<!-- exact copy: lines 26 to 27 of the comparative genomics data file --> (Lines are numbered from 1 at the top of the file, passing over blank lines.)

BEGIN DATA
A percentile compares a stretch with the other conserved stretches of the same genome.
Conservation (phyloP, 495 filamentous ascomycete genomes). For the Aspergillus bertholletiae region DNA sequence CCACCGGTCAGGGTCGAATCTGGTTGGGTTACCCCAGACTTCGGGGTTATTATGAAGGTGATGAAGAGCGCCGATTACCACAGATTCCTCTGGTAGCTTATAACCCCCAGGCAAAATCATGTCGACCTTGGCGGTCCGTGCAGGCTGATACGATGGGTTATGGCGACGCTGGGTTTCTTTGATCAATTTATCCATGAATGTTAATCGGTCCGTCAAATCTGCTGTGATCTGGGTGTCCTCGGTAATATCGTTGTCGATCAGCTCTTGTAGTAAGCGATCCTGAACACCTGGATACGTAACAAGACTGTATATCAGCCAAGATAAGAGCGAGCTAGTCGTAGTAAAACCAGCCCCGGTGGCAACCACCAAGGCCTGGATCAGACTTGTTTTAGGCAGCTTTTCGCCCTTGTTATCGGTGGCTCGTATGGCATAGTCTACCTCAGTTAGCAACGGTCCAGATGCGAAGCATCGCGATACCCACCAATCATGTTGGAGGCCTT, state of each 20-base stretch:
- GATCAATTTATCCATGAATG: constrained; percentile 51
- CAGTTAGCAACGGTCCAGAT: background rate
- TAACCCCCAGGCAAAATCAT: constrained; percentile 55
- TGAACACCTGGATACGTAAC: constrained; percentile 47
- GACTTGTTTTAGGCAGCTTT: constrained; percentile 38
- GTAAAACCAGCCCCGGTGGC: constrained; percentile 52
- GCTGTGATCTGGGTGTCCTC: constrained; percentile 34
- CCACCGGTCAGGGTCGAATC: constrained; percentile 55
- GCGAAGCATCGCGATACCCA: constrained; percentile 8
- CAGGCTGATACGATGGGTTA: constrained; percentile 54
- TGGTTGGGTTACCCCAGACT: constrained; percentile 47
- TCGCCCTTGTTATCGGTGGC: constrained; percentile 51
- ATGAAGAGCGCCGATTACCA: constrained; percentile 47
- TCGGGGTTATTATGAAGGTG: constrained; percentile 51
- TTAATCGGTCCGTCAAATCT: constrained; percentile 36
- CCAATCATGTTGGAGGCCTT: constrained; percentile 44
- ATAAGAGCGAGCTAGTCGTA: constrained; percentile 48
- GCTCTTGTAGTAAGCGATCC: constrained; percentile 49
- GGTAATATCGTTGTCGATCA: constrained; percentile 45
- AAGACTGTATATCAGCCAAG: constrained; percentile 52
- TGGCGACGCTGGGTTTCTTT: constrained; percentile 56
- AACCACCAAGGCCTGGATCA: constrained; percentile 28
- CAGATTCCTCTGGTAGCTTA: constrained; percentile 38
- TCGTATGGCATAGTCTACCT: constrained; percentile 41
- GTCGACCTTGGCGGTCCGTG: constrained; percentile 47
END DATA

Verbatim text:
- TCGTATGGCATAGTCTACCT: constrained; percentile 41
- GTCGACCTTGGCGGTCCGTG: constrained; percentile 47